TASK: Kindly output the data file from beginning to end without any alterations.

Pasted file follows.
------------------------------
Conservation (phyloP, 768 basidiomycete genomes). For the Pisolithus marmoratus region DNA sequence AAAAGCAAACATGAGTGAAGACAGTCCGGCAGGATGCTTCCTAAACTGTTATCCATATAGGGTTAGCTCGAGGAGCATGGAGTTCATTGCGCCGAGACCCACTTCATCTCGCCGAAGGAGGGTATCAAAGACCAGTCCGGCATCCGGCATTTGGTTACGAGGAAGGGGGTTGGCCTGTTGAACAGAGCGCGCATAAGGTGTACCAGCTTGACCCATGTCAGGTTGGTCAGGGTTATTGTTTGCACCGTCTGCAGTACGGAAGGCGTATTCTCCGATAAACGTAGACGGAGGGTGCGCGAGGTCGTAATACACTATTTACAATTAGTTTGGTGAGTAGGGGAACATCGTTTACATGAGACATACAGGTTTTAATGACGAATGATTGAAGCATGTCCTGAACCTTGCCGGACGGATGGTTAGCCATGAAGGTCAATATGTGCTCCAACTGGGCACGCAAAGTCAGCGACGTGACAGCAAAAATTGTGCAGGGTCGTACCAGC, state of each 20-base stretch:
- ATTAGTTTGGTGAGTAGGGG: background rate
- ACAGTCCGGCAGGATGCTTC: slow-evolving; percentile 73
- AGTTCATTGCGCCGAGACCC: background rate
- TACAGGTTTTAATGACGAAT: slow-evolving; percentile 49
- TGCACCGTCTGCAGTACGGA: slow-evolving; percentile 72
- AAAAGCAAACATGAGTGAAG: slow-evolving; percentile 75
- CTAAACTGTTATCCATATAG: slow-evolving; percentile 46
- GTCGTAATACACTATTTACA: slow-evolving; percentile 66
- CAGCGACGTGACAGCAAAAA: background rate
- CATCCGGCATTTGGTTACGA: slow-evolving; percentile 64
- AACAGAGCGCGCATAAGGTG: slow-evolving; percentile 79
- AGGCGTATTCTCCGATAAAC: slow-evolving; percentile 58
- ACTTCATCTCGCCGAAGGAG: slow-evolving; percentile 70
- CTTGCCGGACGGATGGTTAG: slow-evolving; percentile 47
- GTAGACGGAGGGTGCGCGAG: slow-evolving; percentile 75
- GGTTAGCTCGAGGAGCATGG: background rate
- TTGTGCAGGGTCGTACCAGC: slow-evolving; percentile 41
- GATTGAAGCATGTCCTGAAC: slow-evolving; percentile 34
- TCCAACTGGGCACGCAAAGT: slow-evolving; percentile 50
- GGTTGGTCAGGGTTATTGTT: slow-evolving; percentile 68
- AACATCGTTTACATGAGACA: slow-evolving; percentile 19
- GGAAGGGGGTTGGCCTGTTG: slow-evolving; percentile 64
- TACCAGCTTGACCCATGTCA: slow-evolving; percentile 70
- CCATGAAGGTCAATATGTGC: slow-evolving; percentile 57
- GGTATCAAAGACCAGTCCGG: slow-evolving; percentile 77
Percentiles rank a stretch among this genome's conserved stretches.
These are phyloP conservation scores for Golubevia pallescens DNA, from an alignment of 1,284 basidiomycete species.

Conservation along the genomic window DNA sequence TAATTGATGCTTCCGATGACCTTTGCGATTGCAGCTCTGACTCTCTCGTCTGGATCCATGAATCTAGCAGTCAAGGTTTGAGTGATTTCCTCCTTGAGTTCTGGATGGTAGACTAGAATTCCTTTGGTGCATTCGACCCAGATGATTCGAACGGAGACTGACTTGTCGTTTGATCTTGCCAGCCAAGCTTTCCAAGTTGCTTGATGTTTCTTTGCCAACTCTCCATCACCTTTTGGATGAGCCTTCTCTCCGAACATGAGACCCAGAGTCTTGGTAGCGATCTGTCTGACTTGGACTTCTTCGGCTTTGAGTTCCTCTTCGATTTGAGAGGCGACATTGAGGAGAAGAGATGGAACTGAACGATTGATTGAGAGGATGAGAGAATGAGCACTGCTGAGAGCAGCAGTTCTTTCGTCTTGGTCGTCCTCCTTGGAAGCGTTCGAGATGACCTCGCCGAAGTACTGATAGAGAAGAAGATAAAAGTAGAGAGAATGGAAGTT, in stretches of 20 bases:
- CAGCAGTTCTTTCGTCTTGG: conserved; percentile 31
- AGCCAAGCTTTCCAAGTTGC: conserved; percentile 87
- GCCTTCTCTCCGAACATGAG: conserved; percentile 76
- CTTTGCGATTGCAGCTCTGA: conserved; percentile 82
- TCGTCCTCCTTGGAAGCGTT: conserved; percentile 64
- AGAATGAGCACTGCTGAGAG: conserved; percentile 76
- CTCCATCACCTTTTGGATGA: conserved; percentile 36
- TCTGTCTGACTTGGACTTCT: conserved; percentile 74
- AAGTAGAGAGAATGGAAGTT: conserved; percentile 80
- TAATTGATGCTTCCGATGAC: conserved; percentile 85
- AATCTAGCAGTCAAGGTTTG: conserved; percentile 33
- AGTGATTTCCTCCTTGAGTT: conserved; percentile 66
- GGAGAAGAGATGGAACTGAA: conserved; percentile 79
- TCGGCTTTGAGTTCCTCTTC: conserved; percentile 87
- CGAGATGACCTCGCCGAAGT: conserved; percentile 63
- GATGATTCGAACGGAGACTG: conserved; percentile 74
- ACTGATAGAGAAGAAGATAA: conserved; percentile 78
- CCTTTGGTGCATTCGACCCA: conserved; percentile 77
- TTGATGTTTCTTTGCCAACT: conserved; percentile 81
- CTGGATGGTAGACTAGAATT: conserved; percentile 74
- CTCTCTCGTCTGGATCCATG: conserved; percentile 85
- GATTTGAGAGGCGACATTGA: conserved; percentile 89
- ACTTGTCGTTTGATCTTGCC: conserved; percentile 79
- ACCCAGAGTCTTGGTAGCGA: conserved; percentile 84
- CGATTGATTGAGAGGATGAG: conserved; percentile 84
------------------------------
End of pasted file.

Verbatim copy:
Conservation (phyloP, 768 basidiomycete genomes). For the Pisolithus marmoratus region DNA sequence AAAAGCAAACATGAGTGAAGACAGTCCGGCAGGATGCTTCCTAAACTGTTATCCATATAGGGTTAGCTCGAGGAGCATGGAGTTCATTGCGCCGAGACCCACTTCATCTCGCCGAAGGAGGGTATCAAAGACCAGTCCGGCATCCGGCATTTGGTTACGAGGAAGGGGGTTGGCCTGTTGAACAGAGCGCGCATAAGGTGTACCAGCTTGACCCATGTCAGGTTGGTCAGGGTTATTGTTTGCACCGTCTGCAGTACGGAAGGCGTATTCTCCGATAAACGTAGACGGAGGGTGCGCGAGGTCGTAATACACTATTTACAATTAGTTTGGTGAGTAGGGGAACATCGTTTACATGAGACATACAGGTTTTAATGACGAATGATTGAAGCATGTCCTGAACCTTGCCGGACGGATGGTTAGCCATGAAGGTCAATATGTGCTCCAACTGGGCACGCAAAGTCAGCGACGTGACAGCAAAAATTGTGCAGGGTCGTACCAGC, state of each 20-base stretch:
- ATTAGTTTGGTGAGTAGGGG: background rate
- ACAGTCCGGCAGGATGCTTC: slow-evolving; percentile 73
- AGTTCATTGCGCCGAGACCC: background rate
- TACAGGTTTTAATGACGAAT: slow-evolving; percentile 49
- TGCACCGTCTGCAGTACGGA: slow-evolving; percentile 72
- AAAAGCAAACATGAGTGAAG: slow-evolving; percentile 75
- CTAAACTGTTATCCATATAG: slow-evolving; percentile 46
- GTCGTAATACACTATTTACA: slow-evolving; percentile 66
- CAGCGACGTGACAGCAAAAA: background rate
- CATCCGGCATTTGGTTACGA: slow-evolving; percentile 64
- AACAGAGCGCGCATAAGGTG: slow-evolving; percentile 79
- AGGCGTATTCTCCGATAAAC: slow-evolving; percentile 58
- ACTTCATCTCGCCGAAGGAG: slow-evolving; percentile 70
- CTTGCCGGACGGATGGTTAG: slow-evolving; percentile 47
- GTAGACGGAGGGTGCGCGAG: slow-evolving; percentile 75
- GGTTAGCTCGAGGAGCATGG: background rate
- TTGTGCAGGGTCGTACCAGC: slow-evolving; percentile 41
- GATTGAAGCATGTCCTGAAC: slow-evolving; percentile 34
- TCCAACTGGGCACGCAAAGT: slow-evolving; percentile 50
- GGTTGGTCAGGGTTATTGTT: slow-evolving; percentile 68
- AACATCGTTTACATGAGACA: slow-evolving; percentile 19
- GGAAGGGGGTTGGCCTGTTG: slow-evolving; percentile 64
- TACCAGCTTGACCCATGTCA: slow-evolving; percentile 70
- CCATGAAGGTCAATATGTGC: slow-evolving; percentile 57
- GGTATCAAAGACCAGTCCGG: slow-evolving; percentile 77
Percentiles rank a stretch among this genome's conserved stretches.
These are phyloP conservation scores for Golubevia pallescens DNA, from an alignment of 1,284 basidiomycete species.

Conservation along the genomic window DNA sequence TAATTGATGCTTCCGATGACCTTTGCGATTGCAGCTCTGACTCTCTCGTCTGGATCCATGAATCTAGCAGTCAAGGTTTGAGTGATTTCCTCCTTGAGTTCTGGATGGTAGACTAGAATTCCTTTGGTGCATTCGACCCAGATGATTCGAACGGAGACTGACTTGTCGTTTGATCTTGCCAGCCAAGCTTTCCAAGTTGCTTGATGTTTCTTTGCCAACTCTCCATCACCTTTTGGATGAGCCTTCTCTCCGAACATGAGACCCAGAGTCTTGGTAGCGATCTGTCTGACTTGGACTTCTTCGGCTTTGAGTTCCTCTTCGATTTGAGAGGCGACATTGAGGAGAAGAGATGGAACTGAACGATTGATTGAGAGGATGAGAGAATGAGCACTGCTGAGAGCAGCAGTTCTTTCGTCTTGGTCGTCCTCCTTGGAAGCGTTCGAGATGACCTCGCCGAAGTACTGATAGAGAAGAAGATAAAAGTAGAGAGAATGGAAGTT, in stretches of 20 bases:
- CAGCAGTTCTTTCGTCTTGG: conserved; percentile 31
- AGCCAAGCTTTCCAAGTTGC: conserved; percentile 87
- GCCTTCTCTCCGAACATGAG: conserved; percentile 76
- CTTTGCGATTGCAGCTCTGA: conserved; percentile 82
- TCGTCCTCCTTGGAAGCGTT: conserved; percentile 64
- AGAATGAGCACTGCTGAGAG: conserved; percentile 76
- CTCCATCACCTTTTGGATGA: conserved; percentile 36
- TCTGTCTGACTTGGACTTCT: conserved; percentile 74
- AAGTAGAGAGAATGGAAGTT: conserved; percentile 80
- TAATTGATGCTTCCGATGAC: conserved; percentile 85
- AATCTAGCAGTCAAGGTTTG: conserved; percentile 33
- AGTGATTTCCTCCTTGAGTT: conserved; percentile 66
- GGAGAAGAGATGGAACTGAA: conserved; percentile 79
- TCGGCTTTGAGTTCCTCTTC: conserved; percentile 87
- CGAGATGACCTCGCCGAAGT: conserved; percentile 63
- GATGATTCGAACGGAGACTG: conserved; percentile 74
- ACTGATAGAGAAGAAGATAA: conserved; percentile 78
- CCTTTGGTGCATTCGACCCA: conserved; percentile 77
- TTGATGTTTCTTTGCCAACT: conserved; percentile 81
- CTGGATGGTAGACTAGAATT: conserved; percentile 74
- CTCTCTCGTCTGGATCCATG: conserved; percentile 85
- GATTTGAGAGGCGACATTGA: conserved; percentile 89
- ACTTGTCGTTTGATCTTGCC: conserved; percentile 79
- ACCCAGAGTCTTGGTAGCGA: conserved; percentile 84
- CGATTGATTGAGAGGATGAG: conserved; percentile 84